How does electrochemical reduction affect the structure and chemistry of catalysts?
Philipp Grosse, Aram Yoon, See Wee Chee and Beatriz Roldan Cuenya, and their colleagues at the Fritz-Haber Institute of the Max Planck Society combined ex-situ benchtop electrochemistry with in-situ electrochemical transmission electron microscopy (EC-TEM) and ex-situ STEM-EDS using their Hummingbird Scientific in-situ TEM liquid cell sample holder, and Hummingbird Scientific single-tilt tomography holder. Both TEM holders are part of a comprehensive suite of Hummingbird TEM holders aimed at characterization of electrochemical processes.
Figures showing morphology of Cu2O cubes and their evolution during CO2 reduction reaction. a) Morphological changes observed in ~170 nm cubes after (i) introducing CO2 saturated 0.1M KHCO3 under open circuit potential, (ii) while applying a reductive potential of −1.1 VRHE and (iii) after ~9 min at −1.1 VRHE. Comparison of Cu2O cubes b) before and c) after reaction using ex situ TEM. d) STEM-EDX maps showing the Cu and O signals. Copyright © 2021 Springer Nature Limited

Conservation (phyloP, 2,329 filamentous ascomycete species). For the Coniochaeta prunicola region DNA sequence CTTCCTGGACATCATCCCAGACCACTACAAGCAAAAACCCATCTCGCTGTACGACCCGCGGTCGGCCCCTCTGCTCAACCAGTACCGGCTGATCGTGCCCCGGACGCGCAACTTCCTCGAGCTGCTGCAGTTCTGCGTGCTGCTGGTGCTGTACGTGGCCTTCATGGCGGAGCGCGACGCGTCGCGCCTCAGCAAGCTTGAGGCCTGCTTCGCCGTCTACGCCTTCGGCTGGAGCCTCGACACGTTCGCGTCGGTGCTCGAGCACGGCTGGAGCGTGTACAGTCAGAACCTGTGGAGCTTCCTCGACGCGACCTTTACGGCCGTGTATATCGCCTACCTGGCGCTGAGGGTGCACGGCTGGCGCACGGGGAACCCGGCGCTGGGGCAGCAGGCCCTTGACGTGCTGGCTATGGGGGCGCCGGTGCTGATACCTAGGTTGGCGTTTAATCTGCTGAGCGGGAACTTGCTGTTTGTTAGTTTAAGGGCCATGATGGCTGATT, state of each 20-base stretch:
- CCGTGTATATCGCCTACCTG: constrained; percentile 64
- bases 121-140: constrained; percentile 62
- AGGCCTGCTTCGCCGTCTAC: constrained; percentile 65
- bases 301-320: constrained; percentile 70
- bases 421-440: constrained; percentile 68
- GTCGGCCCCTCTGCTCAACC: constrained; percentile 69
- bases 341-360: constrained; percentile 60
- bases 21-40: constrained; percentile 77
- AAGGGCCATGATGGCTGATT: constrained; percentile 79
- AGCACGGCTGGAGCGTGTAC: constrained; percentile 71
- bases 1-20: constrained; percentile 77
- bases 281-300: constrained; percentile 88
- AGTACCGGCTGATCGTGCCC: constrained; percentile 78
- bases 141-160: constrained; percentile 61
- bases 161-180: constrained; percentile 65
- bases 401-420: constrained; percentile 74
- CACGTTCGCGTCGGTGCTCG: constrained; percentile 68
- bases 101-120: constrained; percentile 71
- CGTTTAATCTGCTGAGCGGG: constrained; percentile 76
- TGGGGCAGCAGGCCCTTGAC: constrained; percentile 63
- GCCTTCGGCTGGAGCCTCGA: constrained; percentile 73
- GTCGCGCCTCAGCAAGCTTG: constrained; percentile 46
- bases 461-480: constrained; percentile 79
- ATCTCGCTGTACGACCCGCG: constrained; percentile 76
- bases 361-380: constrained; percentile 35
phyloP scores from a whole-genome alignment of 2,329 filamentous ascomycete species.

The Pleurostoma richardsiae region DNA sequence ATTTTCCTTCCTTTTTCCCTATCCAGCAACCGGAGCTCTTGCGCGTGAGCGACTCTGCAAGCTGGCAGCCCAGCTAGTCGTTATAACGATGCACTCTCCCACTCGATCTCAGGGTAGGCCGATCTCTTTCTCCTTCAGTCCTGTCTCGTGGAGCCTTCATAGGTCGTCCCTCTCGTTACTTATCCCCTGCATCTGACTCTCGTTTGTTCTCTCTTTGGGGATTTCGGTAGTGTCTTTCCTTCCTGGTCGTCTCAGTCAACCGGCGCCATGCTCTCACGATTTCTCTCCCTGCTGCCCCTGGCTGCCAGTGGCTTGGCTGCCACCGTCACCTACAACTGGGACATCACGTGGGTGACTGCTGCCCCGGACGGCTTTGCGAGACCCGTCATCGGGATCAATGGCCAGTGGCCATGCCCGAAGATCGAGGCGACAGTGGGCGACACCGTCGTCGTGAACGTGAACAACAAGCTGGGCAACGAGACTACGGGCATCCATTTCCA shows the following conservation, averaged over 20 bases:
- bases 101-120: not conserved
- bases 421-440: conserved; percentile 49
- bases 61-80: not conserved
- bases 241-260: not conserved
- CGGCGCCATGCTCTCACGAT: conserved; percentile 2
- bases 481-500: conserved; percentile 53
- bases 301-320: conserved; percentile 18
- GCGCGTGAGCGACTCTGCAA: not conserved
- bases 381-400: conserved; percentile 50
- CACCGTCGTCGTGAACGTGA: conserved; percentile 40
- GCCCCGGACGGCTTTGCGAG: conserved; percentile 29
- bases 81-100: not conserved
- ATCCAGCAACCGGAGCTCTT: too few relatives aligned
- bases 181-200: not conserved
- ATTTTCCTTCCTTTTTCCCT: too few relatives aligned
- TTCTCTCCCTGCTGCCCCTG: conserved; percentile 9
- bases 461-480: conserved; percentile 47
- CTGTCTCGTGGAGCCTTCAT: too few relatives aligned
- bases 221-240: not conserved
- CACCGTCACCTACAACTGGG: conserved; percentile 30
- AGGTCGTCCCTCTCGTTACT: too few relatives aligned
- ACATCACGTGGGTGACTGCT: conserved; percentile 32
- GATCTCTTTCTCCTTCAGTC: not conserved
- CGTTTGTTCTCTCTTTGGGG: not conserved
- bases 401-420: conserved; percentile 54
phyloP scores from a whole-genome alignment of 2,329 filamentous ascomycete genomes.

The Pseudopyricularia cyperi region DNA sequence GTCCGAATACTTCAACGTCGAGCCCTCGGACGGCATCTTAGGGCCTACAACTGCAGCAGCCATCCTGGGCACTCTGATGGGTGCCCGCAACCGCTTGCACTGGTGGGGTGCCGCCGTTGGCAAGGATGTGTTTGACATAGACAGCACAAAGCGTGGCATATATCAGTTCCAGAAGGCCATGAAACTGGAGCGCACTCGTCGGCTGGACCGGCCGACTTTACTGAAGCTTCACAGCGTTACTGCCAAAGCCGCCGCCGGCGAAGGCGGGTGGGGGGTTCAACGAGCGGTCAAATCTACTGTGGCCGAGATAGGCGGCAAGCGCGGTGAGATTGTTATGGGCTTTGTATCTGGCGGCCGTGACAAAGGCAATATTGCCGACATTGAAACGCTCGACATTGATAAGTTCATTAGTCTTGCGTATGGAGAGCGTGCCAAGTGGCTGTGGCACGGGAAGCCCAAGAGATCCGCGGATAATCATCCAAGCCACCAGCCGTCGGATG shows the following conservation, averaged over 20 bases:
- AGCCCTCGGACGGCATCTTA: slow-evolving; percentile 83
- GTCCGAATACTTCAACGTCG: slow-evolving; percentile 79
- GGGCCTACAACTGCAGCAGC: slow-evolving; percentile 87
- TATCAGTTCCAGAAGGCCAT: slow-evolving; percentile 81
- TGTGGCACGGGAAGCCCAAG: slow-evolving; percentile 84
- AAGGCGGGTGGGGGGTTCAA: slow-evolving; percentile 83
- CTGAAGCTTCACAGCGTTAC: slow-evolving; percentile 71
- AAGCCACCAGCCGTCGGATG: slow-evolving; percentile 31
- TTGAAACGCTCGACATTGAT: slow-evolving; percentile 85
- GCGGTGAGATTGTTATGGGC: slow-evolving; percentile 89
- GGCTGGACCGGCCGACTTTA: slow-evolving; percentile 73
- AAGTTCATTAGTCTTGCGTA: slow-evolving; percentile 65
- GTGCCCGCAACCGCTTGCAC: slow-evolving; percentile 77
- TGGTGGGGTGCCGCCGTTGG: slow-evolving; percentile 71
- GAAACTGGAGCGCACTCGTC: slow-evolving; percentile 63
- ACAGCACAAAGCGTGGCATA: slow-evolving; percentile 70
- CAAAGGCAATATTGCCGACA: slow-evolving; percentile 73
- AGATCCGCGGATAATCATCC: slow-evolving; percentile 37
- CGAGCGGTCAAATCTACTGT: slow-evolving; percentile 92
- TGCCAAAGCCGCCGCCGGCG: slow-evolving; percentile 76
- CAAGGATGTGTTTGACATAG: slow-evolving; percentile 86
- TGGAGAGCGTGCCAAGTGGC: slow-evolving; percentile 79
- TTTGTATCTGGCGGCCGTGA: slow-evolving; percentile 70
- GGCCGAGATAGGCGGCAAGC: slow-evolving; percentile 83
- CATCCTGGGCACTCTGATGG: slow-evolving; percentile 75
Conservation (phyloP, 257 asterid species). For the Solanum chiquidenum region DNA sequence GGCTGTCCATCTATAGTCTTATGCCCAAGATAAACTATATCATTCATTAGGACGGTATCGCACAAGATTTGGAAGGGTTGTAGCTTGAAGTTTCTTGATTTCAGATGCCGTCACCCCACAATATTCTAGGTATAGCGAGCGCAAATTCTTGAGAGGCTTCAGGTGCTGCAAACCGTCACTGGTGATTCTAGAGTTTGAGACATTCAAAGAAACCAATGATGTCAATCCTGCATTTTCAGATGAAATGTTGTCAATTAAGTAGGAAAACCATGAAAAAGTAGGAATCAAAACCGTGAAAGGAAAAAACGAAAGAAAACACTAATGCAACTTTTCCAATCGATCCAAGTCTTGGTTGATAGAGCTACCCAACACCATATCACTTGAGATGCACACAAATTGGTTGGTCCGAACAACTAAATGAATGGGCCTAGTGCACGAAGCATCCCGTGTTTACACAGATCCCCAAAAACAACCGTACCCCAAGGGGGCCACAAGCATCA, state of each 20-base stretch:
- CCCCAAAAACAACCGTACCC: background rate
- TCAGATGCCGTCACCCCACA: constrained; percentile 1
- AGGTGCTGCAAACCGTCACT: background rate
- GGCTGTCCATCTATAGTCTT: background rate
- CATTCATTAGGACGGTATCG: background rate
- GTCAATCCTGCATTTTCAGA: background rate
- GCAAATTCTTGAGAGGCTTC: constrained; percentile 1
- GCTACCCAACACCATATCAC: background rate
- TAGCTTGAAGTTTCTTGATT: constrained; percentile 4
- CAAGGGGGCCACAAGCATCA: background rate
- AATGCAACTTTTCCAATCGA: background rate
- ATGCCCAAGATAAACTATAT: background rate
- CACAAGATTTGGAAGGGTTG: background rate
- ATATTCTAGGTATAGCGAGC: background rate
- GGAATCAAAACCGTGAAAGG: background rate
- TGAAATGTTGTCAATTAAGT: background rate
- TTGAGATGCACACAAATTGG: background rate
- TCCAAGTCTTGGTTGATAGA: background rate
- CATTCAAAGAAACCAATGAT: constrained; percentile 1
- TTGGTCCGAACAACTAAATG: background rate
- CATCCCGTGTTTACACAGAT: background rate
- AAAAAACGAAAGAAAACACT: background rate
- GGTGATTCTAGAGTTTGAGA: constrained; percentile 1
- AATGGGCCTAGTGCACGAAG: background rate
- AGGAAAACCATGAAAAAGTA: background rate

In-situ EC-TEM experiments performed using the Hummingbird Scientific liquid electrochemistry holder enabled real-time visualization of Cl–-stabilized Cu2O nanocube catalyst fragmentation and nanoparticle redeposition under CO2 reduction reaction (CO2RR) conditions. Ex-situ TEM imaging and STEM-EDS analysis performed after reaction completion using the ultra stable tomography holder supplemented the particle dynamics revealed by the in-situ work. While the liquid holder has suitable clearance for EDS signal collection, inherent limitations of imaging resolution and spectroscopy in any liquid cell favored a more highly detailed postmortem characterization. EDS maps in the tomography holder reveal chemical evolution that is often obscured –via both the x-ray signal and e-beam resolution– by the solution. In this case decreases in both O and Cl signatures after reaction are observed. Overall, this work exemplifies the unique insights into nanomaterial synthesis and catalysis that can be gained with an integrated electron microscopy workflow.
Reference: Philipp Grosse, Aram Yoon, Clara Rettenmaier, Antonia Herzog, See Wee Chee, and Beatriz Roldan Cuenya, Nature Communications 12 6736 (2021) DOI: 10.1038/s41467-021-26743-5
Full paper Copyright © 2021 Springer Nature Limited
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